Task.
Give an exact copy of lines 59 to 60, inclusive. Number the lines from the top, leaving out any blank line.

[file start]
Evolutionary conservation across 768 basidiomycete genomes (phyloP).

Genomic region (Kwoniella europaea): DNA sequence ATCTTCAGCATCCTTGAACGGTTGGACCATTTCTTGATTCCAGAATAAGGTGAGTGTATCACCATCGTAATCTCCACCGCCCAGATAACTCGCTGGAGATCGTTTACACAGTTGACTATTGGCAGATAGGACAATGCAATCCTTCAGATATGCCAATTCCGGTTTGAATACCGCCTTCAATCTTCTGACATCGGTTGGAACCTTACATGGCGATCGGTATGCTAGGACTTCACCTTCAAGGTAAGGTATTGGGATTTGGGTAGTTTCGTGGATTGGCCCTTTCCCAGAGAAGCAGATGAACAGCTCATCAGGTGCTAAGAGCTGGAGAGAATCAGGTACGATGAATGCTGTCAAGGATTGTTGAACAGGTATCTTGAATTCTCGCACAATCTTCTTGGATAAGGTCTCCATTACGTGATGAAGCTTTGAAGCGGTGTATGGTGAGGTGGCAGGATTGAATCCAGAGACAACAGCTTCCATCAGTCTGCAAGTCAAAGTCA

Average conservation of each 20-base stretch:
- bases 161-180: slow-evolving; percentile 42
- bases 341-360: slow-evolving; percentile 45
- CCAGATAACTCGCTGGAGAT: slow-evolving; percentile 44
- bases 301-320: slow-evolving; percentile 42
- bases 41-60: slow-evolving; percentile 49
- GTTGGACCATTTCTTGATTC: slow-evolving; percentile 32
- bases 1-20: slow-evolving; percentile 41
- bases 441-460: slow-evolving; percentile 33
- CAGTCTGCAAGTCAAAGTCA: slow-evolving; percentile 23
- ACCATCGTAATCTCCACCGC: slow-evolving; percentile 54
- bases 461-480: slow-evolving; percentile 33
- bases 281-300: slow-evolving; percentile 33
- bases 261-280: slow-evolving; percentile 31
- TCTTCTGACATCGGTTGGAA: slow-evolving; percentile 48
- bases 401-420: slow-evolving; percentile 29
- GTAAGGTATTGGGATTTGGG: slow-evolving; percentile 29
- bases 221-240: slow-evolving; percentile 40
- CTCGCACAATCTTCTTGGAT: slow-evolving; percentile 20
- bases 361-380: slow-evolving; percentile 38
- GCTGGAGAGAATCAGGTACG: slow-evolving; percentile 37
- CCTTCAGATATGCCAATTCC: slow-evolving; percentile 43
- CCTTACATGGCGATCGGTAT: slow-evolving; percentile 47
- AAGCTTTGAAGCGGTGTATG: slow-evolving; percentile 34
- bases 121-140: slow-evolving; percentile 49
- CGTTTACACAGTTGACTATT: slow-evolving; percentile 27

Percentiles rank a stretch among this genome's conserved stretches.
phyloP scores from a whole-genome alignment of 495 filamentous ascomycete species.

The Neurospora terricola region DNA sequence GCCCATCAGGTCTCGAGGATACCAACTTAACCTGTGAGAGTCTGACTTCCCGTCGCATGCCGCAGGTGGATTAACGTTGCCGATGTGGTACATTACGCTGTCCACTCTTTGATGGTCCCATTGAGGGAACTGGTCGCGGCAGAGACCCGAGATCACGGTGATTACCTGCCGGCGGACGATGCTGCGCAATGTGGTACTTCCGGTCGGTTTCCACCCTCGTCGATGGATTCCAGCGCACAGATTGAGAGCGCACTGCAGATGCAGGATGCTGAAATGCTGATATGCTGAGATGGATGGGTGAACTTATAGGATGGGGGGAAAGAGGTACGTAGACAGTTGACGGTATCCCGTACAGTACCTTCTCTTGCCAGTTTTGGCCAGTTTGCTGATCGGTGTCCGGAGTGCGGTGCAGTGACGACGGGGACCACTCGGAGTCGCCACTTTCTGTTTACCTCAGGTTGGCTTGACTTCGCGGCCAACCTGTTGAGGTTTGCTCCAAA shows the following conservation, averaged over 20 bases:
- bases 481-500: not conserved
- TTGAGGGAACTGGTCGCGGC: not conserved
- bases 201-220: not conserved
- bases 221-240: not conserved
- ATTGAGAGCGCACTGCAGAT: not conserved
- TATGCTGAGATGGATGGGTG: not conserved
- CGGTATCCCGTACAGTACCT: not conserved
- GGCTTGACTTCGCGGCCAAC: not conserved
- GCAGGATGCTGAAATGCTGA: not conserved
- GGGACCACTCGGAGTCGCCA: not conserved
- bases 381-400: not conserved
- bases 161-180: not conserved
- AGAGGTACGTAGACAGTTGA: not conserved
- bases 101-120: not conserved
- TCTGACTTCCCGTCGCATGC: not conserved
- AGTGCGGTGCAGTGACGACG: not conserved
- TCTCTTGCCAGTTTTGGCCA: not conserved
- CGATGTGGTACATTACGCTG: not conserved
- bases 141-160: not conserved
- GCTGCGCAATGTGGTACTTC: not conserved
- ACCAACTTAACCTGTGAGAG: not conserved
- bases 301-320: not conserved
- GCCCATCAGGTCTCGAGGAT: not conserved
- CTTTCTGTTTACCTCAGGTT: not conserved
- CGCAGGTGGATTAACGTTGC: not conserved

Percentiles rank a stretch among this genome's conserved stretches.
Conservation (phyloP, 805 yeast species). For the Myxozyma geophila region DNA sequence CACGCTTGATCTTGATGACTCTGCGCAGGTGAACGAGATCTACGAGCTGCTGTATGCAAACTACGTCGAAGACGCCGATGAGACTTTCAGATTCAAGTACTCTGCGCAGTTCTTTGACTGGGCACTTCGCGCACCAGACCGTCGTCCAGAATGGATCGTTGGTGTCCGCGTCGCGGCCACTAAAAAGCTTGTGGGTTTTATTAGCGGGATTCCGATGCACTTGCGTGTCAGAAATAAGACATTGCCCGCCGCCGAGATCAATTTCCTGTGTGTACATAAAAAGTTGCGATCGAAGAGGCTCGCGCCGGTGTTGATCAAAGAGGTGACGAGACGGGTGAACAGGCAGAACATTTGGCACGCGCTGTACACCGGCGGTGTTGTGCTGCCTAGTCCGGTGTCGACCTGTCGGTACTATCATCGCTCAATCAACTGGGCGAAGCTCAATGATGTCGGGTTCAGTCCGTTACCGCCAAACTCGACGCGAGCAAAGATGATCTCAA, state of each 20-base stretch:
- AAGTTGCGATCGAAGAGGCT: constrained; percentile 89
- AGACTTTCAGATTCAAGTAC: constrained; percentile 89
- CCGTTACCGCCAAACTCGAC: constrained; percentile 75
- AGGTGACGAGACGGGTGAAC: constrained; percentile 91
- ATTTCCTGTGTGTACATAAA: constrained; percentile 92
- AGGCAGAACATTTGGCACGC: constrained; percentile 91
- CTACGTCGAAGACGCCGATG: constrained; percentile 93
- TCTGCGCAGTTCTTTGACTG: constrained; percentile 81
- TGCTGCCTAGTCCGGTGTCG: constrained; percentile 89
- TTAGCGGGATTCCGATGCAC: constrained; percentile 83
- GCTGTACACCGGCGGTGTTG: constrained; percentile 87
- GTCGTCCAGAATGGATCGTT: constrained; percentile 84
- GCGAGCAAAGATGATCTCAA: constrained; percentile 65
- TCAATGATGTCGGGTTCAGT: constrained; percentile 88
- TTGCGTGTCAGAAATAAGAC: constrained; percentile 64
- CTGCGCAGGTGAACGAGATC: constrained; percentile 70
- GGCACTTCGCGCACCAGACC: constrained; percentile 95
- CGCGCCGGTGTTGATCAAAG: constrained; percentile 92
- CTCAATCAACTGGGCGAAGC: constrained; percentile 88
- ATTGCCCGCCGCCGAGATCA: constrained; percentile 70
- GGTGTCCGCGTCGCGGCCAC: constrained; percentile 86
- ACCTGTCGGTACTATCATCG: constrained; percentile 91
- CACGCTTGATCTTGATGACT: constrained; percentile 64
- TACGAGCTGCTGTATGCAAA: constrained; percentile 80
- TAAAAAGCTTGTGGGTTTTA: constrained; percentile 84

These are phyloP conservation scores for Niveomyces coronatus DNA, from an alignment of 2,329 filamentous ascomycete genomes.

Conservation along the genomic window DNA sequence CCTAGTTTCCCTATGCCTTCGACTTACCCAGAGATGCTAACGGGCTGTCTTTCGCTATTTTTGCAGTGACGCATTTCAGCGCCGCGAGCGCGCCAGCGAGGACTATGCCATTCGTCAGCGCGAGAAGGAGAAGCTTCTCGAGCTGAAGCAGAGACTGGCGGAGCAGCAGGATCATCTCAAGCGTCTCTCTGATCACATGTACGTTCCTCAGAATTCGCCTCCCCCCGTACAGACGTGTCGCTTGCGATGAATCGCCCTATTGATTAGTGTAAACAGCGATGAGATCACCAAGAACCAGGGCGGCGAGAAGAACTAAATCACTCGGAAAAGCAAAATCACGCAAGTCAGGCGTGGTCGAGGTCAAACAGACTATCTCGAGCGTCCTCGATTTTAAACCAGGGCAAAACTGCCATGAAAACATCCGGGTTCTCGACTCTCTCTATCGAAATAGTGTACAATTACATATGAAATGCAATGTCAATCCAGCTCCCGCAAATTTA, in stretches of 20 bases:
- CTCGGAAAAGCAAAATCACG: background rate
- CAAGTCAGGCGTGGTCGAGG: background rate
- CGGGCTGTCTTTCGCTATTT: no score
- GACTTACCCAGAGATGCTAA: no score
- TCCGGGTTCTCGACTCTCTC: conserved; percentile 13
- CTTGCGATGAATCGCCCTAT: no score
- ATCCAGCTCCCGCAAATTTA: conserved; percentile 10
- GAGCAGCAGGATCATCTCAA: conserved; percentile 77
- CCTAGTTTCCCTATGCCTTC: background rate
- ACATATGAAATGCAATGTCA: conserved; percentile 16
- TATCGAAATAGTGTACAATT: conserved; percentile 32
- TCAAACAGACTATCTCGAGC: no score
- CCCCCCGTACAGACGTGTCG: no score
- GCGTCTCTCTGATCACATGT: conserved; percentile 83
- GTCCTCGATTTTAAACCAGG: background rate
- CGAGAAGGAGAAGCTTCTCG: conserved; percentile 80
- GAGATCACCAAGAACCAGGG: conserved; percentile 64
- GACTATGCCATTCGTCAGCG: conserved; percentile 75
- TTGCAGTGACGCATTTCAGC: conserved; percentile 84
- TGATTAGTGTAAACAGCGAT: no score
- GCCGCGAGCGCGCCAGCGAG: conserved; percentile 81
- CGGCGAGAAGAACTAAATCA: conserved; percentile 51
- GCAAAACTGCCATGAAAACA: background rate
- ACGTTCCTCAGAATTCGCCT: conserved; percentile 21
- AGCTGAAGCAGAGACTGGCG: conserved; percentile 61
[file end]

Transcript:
- AAGTTGCGATCGAAGAGGCT: constrained; percentile 89
- AGACTTTCAGATTCAAGTAC: constrained; percentile 89